A Star Is Born: A Review of ‘Trainwreck’

Posted in Movies, Theatrical by - July 16, 2015
A Star Is Born: A Review of ‘Trainwreck’

Existing in cyber space as we do, hyperbole is part of the game and par for the course, it is the internet after all.  As comedienne Amy Schumer makes her feature debut in Trainwreck no one would question you if you thought the hyperbole meter was turned up way too high as we get comedy’s new “It” girl.  There is just one problem, the hyperbole is completely deserved and with Amy Schumer we get what is easily the funniest thing that Judd Apatow has given us in years.

Three words have been drilled into young Amy’s (Amy Schumer) ever since she was a little girl; monogamy isn’t realistic, plain and simple.  Now a magazine writer in New York, it is a credo that she lives by, enjoying an unencumbered hedonistic existence free of romantic entanglements, so why has she hit this rut?  While on assignment to write an article about him, she meets Dr Aaron Connors (Bill Hader) and finds herself breaking from her usual ways and actually falling in love with him.  But that can’t be?  She’s resisted this all her life, but ultimately can’t shake these feelings that she has.  Could it be that everything she has rallied against, including her friends and family settling down might be the right way to go to find happiness after all.  Against her better judgement, she dives in head first to find out if all of these other grown-ups who insist that they are happy in monogamous relationships, might actually be on to something.

While director Judd Apatow has a tendency to go a little over long at times and while some of his more maudlin and grown-up influences are on this script, Trainwreck actually works its magic when it is being rough around the edges and more than a little foul as our heroine marks her pop culture status as a genuine star and proves that women can sell some raunchy comedy just as well, if not better then the men do.

Apatow is a solid director in his own right and can certainly get a narrative going at a decent pace, he did what he has never done before on a feature effort.  Despite some obvious influences in the third act, he doesn’t have a writing credit.  This is Schumer’s story from beginning to end, and for the most part it actually works.  Parts of the third act do end up feeling a little bit forced as the narrative tries to create a conflict, but we either never believe it or end up laughing in a moment that was supposed to at least feel like it had a little more weight.  It’s a minor nitpick to be fair as she does keep the comedy going at fast but acceptable and develops a wide array of characters that we can actually get behind.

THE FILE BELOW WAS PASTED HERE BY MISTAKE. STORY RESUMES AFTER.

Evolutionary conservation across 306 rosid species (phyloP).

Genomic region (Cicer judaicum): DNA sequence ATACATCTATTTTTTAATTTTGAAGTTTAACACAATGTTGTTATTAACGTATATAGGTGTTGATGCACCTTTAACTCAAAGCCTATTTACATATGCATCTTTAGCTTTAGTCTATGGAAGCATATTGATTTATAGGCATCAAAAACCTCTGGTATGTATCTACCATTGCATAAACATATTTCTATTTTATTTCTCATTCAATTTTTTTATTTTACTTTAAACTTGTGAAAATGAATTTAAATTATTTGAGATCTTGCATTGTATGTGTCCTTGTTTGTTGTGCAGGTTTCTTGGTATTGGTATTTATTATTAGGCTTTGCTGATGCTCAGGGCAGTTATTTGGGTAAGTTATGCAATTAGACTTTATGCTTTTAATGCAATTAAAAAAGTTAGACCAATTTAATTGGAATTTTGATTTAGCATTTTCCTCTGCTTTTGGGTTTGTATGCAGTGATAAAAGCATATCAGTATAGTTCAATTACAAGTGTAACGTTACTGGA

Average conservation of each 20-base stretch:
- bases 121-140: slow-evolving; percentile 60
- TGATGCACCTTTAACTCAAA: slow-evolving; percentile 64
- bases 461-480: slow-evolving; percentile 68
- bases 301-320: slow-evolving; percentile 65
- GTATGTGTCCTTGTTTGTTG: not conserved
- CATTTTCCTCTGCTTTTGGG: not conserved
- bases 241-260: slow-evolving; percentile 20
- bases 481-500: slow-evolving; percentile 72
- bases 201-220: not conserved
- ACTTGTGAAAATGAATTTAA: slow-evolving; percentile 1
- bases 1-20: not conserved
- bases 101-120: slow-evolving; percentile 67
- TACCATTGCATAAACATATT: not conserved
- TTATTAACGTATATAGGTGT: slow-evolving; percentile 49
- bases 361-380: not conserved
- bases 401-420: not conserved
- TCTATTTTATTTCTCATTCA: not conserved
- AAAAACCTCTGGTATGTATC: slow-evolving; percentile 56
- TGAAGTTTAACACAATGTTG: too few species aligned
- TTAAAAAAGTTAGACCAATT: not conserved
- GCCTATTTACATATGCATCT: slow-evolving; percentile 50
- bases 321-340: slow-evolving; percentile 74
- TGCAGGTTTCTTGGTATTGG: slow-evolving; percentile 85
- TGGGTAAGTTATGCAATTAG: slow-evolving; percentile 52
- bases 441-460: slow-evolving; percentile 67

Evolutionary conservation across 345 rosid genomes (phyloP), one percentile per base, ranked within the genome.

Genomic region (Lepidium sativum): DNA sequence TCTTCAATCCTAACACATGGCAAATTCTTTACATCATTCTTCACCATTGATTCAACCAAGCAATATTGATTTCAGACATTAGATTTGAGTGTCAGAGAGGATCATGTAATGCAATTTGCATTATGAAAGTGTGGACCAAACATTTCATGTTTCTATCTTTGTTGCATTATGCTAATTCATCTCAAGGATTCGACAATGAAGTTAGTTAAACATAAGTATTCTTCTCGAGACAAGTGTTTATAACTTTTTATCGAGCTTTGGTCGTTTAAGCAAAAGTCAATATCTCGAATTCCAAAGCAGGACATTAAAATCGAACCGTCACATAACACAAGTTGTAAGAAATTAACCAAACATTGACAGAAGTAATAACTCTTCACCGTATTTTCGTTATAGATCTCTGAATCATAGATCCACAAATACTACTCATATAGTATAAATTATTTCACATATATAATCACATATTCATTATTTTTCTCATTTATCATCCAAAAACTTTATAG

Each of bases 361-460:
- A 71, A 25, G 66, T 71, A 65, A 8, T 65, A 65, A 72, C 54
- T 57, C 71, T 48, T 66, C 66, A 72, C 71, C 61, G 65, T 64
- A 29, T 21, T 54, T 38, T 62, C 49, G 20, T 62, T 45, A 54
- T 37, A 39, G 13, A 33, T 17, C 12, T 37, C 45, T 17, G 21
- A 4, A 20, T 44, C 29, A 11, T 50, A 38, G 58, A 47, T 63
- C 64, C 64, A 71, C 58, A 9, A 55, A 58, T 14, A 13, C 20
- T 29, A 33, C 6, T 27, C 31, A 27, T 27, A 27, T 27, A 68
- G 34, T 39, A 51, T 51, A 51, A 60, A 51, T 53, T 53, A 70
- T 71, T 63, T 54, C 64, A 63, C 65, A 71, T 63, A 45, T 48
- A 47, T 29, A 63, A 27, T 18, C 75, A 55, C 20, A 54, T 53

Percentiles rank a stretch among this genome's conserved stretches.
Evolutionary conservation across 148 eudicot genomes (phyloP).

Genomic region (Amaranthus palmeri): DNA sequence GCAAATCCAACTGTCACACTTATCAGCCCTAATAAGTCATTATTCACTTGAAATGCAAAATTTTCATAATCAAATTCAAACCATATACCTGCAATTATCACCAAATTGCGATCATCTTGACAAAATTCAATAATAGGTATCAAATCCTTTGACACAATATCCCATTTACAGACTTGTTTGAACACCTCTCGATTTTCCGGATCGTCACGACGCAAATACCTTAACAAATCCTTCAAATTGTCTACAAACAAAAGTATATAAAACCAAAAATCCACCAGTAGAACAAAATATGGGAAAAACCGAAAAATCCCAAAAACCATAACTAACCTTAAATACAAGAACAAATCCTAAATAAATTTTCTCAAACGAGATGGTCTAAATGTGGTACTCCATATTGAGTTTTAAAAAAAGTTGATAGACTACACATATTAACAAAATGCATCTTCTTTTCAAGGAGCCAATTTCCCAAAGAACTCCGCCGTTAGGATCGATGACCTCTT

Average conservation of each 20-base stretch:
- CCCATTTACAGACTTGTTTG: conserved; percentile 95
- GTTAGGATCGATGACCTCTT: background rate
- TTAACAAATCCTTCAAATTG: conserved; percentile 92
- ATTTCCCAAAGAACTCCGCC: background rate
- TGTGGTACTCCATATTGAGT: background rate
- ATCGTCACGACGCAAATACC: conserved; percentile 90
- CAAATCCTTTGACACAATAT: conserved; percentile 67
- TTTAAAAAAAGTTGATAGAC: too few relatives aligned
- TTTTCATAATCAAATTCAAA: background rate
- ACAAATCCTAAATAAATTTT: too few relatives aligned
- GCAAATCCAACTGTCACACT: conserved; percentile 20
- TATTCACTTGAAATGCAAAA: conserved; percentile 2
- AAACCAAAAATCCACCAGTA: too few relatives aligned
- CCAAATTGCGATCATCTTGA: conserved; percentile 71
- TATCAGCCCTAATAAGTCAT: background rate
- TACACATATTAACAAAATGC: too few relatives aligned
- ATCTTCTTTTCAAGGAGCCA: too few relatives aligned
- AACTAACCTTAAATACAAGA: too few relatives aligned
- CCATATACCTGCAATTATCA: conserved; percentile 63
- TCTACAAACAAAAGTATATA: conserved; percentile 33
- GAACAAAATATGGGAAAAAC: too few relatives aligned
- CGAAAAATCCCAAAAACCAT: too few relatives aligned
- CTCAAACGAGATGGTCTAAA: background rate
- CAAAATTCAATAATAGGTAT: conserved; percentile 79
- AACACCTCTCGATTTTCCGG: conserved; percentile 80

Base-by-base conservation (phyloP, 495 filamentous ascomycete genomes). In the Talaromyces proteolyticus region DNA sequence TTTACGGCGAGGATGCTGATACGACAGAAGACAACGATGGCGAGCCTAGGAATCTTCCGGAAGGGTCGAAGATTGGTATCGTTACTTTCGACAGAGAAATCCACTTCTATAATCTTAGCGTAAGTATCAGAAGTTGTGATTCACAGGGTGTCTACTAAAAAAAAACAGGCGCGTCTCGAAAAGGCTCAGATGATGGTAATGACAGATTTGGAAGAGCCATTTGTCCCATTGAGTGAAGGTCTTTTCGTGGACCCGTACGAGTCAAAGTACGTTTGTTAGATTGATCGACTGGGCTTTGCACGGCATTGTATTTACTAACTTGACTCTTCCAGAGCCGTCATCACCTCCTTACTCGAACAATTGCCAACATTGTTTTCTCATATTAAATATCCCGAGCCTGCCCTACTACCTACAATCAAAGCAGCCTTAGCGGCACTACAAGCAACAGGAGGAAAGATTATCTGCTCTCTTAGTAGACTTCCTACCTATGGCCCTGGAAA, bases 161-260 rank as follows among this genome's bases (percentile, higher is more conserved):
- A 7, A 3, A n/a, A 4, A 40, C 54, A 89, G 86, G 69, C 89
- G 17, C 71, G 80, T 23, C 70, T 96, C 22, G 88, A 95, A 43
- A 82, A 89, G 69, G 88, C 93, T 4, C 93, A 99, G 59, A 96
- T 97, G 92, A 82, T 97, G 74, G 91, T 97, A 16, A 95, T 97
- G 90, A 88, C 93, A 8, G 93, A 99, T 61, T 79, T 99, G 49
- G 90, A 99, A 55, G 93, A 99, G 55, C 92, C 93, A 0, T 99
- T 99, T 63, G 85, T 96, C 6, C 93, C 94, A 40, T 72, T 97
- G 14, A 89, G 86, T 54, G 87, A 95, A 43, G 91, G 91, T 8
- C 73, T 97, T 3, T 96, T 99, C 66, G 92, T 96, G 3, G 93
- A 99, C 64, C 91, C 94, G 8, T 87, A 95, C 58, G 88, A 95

tilda-swintonWriting for herself obviously served her as she is never afraid to put herself and her character in circumstances that could be awkward for someone not in control of her own destiny and her own sexuality.  It’s cringe worthy at times, but it is always funny and it is always true as she owns her own body in this performance.  She’s bouncing from sexy, to rolling on the floor hilarious, to genuinely emotional and back to sexy inside the same scene.  It is where the root of her comedy comes from, she can have a naked 250 pound man on top of her, or can be flailing around a room doing some great physical comedy.  Both situations are funny, because she makes them that way.  Even if she isn’t in the scene it is never not Amy’s world.  Bill Hader is great opposite her as the charming every man who is and isn’t her type at the exact time while this movie has some comedic performances that practically steal the show.  The great Tilda Swinton is damn near unrecognizable here as her bitchy yet glamorous boss, Brie Larson is a great counter point to Amy as her grounded married sister and someone needs to give her a high profile movie to carry and now, Colin Quinn is his usual acerbic self and pro wrestler/actor John Cena just might have a legitimate career beyond B-Grade action movies after his in ring career is over as his comedic timing is damn good and I can’t wait to see him in Sisters towards the end of the year.  However here is the kicker, LeBron James is good at everything and is legitimately funny in this movie…seriously.  Granted he is playing an amped up version of himself but he earns every laugh that he gets and has to be a serious contender to get the lead in the rumored Space Jam 2.

This is either the culmination of great direction, great writing or even great casting because even when Trainwreck tries to manufacture some drama and flails around just a little in order to get us to get us to the happy ending, it still works.  On the natural charisma of Amy Schumer and the talented people that she was ultimately surrounded by who always kept us guessing where they would go and where the laughs would come from.

This post was written by
David Voigt is a Toronto based writer with a problem and a passion for the moving image and all things cinema. Having moved from production to the critical side of the aisle for well over 10 years now at outlets like Examiner.com, Criticize This, Dork Shelf (Now That Shelf), to.Night Newspaper he’s been all across his city, the country and the continent in search of all the news and reviews that are fit to print from the world of cinema.
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